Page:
THE UNIVERSITY OF VIRGINIA, ACADEMIC FREEDOM, AND JEFFERSON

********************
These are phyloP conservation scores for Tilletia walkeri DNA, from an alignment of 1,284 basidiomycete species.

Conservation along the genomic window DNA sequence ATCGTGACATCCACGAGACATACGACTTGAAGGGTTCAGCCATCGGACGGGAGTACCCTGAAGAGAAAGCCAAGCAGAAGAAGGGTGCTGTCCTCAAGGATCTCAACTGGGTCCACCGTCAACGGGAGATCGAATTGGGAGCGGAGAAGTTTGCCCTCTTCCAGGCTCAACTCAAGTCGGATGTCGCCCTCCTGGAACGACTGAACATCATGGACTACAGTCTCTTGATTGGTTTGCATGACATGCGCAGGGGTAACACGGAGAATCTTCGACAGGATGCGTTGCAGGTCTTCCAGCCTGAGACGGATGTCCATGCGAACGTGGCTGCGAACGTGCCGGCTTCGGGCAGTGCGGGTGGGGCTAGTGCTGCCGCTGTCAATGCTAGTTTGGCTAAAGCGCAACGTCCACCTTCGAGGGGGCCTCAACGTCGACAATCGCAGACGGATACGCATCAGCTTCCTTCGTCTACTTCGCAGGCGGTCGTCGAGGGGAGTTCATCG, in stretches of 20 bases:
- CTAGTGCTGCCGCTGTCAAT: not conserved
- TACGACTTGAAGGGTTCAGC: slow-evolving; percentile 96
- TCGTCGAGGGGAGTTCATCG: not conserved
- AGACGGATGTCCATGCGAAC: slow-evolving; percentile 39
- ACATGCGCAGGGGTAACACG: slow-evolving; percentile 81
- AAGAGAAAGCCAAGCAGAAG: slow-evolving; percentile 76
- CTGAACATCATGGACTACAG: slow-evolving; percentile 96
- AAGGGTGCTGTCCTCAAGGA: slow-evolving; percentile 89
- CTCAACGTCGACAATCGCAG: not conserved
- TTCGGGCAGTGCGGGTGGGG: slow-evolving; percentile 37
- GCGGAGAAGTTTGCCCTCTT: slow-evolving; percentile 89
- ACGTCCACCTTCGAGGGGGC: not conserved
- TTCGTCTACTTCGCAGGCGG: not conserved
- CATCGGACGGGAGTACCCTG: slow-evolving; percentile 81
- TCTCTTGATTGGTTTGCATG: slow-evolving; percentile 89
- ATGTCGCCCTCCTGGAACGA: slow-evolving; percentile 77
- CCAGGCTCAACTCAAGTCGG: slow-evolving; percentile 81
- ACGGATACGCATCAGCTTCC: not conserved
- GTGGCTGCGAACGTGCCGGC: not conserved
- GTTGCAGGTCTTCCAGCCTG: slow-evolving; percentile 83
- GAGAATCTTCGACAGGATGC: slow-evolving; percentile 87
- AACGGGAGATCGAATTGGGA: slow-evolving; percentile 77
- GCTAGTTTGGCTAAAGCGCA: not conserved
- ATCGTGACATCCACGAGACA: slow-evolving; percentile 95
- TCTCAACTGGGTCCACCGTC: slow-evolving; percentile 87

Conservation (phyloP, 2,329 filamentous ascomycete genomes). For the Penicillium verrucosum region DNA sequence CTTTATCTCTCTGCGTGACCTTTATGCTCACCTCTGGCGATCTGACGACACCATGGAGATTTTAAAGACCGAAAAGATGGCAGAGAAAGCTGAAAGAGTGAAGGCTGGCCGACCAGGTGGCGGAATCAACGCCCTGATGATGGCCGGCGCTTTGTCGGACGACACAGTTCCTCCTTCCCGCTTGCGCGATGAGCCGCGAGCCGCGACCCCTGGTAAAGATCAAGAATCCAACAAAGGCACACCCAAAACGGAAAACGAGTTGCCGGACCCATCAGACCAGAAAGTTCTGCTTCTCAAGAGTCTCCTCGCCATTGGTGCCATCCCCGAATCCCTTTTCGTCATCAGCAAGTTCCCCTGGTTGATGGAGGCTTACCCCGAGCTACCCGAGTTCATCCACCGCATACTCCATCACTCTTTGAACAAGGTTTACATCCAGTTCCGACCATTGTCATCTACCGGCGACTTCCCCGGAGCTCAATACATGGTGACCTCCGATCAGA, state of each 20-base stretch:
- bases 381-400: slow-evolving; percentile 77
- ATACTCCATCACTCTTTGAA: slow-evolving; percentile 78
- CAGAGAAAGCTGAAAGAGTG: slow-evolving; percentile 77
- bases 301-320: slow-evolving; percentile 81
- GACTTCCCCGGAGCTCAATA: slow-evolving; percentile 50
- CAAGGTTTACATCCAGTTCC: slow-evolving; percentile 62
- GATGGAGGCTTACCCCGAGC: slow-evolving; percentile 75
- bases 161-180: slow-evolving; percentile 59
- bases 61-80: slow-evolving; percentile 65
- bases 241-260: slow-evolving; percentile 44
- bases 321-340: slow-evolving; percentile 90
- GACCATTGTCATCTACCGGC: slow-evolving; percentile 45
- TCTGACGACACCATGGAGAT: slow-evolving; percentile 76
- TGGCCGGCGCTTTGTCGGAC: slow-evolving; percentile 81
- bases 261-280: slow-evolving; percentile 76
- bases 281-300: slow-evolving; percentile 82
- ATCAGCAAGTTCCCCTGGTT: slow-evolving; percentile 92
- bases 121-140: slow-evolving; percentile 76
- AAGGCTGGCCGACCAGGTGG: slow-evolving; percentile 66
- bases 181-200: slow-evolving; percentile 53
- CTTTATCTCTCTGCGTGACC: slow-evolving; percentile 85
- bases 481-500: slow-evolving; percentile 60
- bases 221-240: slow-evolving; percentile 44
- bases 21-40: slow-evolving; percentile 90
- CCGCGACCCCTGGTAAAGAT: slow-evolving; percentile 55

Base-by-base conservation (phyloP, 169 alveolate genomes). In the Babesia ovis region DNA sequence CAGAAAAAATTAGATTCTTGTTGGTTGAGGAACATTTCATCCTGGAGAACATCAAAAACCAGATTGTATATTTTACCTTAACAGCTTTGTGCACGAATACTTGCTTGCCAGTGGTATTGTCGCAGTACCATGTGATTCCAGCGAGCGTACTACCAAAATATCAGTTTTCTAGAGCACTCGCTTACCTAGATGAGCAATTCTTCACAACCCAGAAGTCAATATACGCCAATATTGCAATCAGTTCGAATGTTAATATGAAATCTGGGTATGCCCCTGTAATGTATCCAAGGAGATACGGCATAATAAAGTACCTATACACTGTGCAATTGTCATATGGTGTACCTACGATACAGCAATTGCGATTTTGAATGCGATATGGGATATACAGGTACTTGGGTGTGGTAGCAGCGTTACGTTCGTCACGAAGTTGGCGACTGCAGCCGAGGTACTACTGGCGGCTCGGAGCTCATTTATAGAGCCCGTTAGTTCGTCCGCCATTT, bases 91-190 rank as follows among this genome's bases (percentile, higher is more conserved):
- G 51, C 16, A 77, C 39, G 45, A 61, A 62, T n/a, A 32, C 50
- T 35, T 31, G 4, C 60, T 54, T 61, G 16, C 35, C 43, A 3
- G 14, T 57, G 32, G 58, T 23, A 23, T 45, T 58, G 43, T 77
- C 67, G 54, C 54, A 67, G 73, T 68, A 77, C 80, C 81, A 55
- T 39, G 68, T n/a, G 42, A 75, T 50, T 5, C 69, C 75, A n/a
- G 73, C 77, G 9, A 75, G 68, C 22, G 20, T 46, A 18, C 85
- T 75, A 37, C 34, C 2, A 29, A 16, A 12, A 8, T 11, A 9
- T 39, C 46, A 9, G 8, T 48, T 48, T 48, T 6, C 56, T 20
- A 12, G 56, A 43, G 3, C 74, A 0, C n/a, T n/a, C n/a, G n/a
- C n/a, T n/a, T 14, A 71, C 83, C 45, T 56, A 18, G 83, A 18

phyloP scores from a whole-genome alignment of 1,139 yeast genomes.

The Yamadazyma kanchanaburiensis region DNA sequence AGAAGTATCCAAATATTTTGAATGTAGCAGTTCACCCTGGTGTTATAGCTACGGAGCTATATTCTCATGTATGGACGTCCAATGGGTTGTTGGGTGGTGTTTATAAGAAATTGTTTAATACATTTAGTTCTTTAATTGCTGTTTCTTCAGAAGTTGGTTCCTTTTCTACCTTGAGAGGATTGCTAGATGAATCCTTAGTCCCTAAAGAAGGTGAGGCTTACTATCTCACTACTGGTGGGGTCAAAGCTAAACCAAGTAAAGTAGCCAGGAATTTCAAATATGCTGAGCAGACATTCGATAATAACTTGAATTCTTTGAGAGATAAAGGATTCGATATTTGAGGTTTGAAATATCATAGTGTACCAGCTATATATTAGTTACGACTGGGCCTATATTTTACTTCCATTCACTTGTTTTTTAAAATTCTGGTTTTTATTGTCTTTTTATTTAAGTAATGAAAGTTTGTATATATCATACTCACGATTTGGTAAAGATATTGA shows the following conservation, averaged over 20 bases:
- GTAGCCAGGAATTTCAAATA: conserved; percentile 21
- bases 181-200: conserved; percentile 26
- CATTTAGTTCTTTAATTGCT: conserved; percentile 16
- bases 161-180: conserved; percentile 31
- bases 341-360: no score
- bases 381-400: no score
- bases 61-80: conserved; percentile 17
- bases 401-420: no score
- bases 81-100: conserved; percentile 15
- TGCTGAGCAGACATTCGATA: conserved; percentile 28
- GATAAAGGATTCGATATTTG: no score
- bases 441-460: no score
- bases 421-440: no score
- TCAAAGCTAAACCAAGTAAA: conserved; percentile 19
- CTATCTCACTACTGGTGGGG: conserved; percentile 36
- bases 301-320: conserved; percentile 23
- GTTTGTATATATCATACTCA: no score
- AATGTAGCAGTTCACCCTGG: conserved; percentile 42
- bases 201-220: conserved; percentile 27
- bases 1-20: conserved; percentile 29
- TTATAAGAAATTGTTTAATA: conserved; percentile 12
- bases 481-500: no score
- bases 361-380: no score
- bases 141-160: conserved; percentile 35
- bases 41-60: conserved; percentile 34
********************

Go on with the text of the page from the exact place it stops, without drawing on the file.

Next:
>1) The University of Virginia is a state university, public funded etc. isn't it? In >other words, it is not private, is it? Absolutely. It is rated as the #1 State university in the nation. It is #20 (I believe) when compared to all universities, public and private. >Please send me any information about Thomas Jefferson's contribution to >adult education especially in reference to his establishment of acedemic >freedom through the University of VIrginia. >I am a graduate student at the University of South Florida and I am >conducting research on this subject. There are some quotations on the website, "Thomas Jefferson on Politics & Government," Chapters 38 and 39, related to universities in general and the University of Virginia in particular. The quotations in both chapters will probably be as good a source as any for a statement of Jefferson's principles related to higher education and academic freedom. Jefferson more often addressed the importance of education TO freedom, rather than the importance of freedom IN education, though there are several in the latter category. Chapter 11, "Governed by Reason," of that website has a lot of material related to Jefferson's general approach to education, which included a very advanced attitude towards a free marketplace of ideas and open-ended investigation, such as is illustrated by the following quote: "I was bold in the pursuit of knowledge, never fearing to follow truth and reason to whatever results they led, and bearding every authority which stood in their way." --Thomas Jefferson to Thomas Cooper, 1814. ME 14:85 There are many letters related to the establishment of UVa that you can find through the index of "The Writings of Thomas Jefferson" 20 vols., Lipscomb & Bergh, eds. Volume 19 has the minutes for the Board of Visitors up until Jefferson's death. Other than that, your best bet might be to check out some of the biographies, such as those by Malone, Randall, Peterson. > Can you help with this inquiry? I understand that most of these kinds of > things may be in the library of the University of Virginia in Charlottesville > (my alma mater), but I cannot find UVA on the net. There is public access to the UVa collection at the following URL: http://virgo.lib.virginia.edu/publogin.html They have an interesting feature that allows you, once you find something you want to make a record of, to click a few buttons and the information on the book, etc., will be sent to you via email.
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